In Tree of Life, Jessica Chastain played a mother who could float. In Mama, she's attacked by one. Chastain shot this dignified little thriller in fall 2011 during the stretch when literally every arthouse theater played at least two of her pictures—between Tree, Coriolanus, The Help, Take Shelter, Texas Killing Fields and The Debt, she was indie cinema's inescapable new queen. Universal intended to release the Guillermo del Toro-produced Mama last October, but shelved it until the week after Chastain was nominated for an Oscar for Zero Dark Thirty. Is this her reputation-besmirching Norbit? Pshaw — for my money, it's her best performance yet.
Mama starts with a child's hand scrawling “Once upon a time,” words that send us all the way back to, uh, the financial collapse of 2008. A Wall Street bigshot (Nikolaj Coster-Waldau) has a nervous breakdown: He shoots his co-workers, shoots his wife, and kidnaps his two girls, ages 3 and 1, with the intent of hiding out and shooting them, too. (Alas, murder-suicide is today's version of parents in the Brothers Grimm casting out their children to survive in the forest.) The place he chooses to pull the trigger is a cabin in the woods that belongs to "Mama," a ghost who doesn't take kindly to deadly dads. Side note: Why is Hollywood newly obsessed with monsters who are painfully thin and flexible? It's as if our entire generation grew up having nightmares about a double-jointed Karen Carpenter.
As the opening credits roll, kiddie crayon sketches show us what happened next: The scared blonde tykes cling to their new ghost mommy and revert to crawling on all fours and eating rats. It's a feral child fairy tale! Cut to the present where we first meet rocker girl Annabel (Chastain) beaming at an EPT test, overjoyed that her boyfriend (Coster-Waldau again) hasn't gotten her pregnant. Alas, her guy turns out to be the girls' uncle, and his detectives have finally found Mama's lair. Surprise! Annabel's about to be the adopted mother of two crab-walking nightmares, and she really doesn't want to meet their babysitter.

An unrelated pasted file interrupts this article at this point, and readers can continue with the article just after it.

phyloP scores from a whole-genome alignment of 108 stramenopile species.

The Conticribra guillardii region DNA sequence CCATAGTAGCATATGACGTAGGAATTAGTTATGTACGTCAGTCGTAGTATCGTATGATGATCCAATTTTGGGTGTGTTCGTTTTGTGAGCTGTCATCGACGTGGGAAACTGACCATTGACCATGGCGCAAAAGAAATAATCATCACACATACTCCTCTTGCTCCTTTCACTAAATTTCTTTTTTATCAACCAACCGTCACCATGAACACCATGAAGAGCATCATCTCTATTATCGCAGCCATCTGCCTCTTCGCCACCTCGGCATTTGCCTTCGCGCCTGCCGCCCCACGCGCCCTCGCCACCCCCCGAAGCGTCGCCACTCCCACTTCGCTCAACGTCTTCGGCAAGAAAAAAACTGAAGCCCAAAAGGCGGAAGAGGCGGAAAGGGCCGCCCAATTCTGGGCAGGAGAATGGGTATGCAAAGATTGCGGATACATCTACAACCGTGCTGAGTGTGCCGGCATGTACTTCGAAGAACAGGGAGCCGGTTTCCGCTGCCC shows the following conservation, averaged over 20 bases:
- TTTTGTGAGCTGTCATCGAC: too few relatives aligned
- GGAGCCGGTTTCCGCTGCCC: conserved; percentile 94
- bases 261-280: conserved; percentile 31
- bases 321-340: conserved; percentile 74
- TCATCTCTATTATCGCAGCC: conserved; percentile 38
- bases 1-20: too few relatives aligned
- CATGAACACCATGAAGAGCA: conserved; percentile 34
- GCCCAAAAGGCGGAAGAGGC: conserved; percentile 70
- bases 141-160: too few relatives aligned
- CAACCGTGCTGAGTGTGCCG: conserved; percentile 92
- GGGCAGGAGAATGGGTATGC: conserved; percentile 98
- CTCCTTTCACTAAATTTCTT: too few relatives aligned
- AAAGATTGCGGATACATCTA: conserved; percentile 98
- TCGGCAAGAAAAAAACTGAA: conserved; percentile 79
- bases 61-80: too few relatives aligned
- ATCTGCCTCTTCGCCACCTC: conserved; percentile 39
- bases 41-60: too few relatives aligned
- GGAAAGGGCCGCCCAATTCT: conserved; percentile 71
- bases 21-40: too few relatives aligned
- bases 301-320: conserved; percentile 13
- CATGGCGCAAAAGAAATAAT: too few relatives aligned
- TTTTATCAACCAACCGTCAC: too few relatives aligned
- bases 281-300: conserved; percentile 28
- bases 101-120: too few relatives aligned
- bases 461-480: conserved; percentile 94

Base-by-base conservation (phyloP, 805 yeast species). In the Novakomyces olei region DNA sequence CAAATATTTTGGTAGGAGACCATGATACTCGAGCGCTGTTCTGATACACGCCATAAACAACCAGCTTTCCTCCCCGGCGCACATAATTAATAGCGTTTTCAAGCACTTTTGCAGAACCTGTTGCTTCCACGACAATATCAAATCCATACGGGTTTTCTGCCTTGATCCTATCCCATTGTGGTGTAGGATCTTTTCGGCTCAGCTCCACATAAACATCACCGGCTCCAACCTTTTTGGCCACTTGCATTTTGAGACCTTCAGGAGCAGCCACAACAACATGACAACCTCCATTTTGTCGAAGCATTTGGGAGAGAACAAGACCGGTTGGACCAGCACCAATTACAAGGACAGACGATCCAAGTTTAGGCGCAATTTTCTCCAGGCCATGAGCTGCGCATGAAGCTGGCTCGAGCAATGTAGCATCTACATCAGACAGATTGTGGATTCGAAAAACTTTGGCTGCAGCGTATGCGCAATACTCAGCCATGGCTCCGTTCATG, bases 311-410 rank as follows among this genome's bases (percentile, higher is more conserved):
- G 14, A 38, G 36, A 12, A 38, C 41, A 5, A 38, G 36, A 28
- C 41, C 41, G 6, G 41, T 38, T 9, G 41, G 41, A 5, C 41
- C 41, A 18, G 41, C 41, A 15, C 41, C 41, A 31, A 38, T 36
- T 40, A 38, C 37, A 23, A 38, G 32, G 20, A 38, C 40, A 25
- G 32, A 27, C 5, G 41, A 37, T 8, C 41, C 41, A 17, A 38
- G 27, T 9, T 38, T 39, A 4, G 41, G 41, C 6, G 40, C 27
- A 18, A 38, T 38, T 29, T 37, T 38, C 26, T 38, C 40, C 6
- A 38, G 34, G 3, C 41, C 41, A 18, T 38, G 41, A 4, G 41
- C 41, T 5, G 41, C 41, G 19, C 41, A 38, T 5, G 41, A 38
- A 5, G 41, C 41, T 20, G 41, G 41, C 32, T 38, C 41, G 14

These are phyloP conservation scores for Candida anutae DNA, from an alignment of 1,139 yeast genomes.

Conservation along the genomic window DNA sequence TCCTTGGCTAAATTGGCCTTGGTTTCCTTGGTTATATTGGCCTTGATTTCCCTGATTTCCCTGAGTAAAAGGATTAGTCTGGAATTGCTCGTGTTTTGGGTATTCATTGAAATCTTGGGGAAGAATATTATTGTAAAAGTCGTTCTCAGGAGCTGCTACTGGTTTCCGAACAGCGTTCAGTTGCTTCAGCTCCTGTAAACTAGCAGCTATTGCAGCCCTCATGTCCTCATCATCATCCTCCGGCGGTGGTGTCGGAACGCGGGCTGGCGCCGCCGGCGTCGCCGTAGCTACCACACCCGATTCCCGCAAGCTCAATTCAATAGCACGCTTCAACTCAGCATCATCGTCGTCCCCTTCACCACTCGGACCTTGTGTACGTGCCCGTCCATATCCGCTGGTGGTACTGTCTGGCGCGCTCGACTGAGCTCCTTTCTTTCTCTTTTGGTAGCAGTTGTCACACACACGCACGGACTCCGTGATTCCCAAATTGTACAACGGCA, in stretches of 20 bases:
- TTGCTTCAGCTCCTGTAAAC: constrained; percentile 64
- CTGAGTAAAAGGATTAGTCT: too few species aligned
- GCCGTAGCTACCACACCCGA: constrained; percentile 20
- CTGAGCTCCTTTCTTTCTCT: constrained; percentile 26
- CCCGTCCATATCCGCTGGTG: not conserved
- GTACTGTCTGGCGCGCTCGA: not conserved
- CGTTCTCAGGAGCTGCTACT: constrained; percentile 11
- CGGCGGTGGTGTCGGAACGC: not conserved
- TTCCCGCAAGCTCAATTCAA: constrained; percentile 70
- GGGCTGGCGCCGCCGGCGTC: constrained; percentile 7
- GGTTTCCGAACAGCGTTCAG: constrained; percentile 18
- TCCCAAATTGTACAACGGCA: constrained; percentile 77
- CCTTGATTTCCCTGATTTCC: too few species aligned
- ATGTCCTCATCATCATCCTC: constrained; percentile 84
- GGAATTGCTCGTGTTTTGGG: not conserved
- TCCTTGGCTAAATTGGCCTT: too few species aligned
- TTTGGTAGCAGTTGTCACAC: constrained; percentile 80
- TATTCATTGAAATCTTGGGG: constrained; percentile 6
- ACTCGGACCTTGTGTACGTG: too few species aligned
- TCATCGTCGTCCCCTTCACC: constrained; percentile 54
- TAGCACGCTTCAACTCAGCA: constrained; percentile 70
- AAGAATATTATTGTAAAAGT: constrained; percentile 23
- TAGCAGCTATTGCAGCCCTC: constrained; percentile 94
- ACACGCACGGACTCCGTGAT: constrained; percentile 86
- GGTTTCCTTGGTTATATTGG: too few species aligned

Every beat in Mama is familiar, down to the exact moment you need to close your eyes to dodge a jump-scare, and there's a goofy child psychiatrist (Daniel Kash) whose actions make about as much sense as Claire Danes in Homeland. But damned if Mama doesn't transcend its nonsense. As in Paranormal Activity 3, the girls — now 6 and 8, but psychologically closer to wildcats in captivity — spend a lot of time in their bedroom playing tug-of-war with their spooky spectral caretaker and humming creepy hymns. Young actresses Isabelle Nelisse and Megan Charpentier are excellent, with Nelisse frighteningly primal, and Charpentier as her guilt-stricken and watchful older sister. The best call in the script is the slow wedge that's driven between the girls, the real world, and the world only they believe in. The kids are scary but they don't thrill to see Chastain scream. Instead, their loyalty is torn between the only mother they've ever known and, you know, the one who doesn't look like an anorexic hellbeast.
One standout chase sequence shows us Mama's back story in a retro filmstrip style that looks like one of D.W. Griffith's nightmares. But Mama's smartest choice is the decision by helmer Andres Muschietti (who also co-wrote the script with Barbara Muschietti and Neil Cross) to cast Chastain for insta-class. Chastain has carved out a career in shockingly fast time, but she's been oddly ill-used by her directors, who tend to see her as a figurehead, not a woman. She's been shoehorned into archetypes: The fragile doll, the vision of womanly perfection, the sexless drone. It takes this slight but ambitious horror flick to let her be flesh-and-blood fun. Her Annabel is a tough, short-haired dame who's inked with tattoos under her Misfits t-shirts. She plays guitar in a '90s-esque girl band — god, I wish we had more of those today — and her cellphone voicemail barks: “This is Annabel. Leave a message at the beep. Fuck you — beep.”
As she warms, slowly, to the beast-children, Chastain gets to play an arc, not an archetype, and Mama becomes an honest-to-god film instead of a quickie horror cash-in or a bone-dry drama that relies on Chastain to do all the heavy lifting. Kathryn Bigelow, take note: Surround Chastain with an actual movie, and you might get a Oscar nod the next go-round.
Amy Nicholson is a critic, playwright and editor. Her interests include hot dogs, standard poodles, Bruce Willis, and comedies about the utter futility of existence. Follow her on Twitter.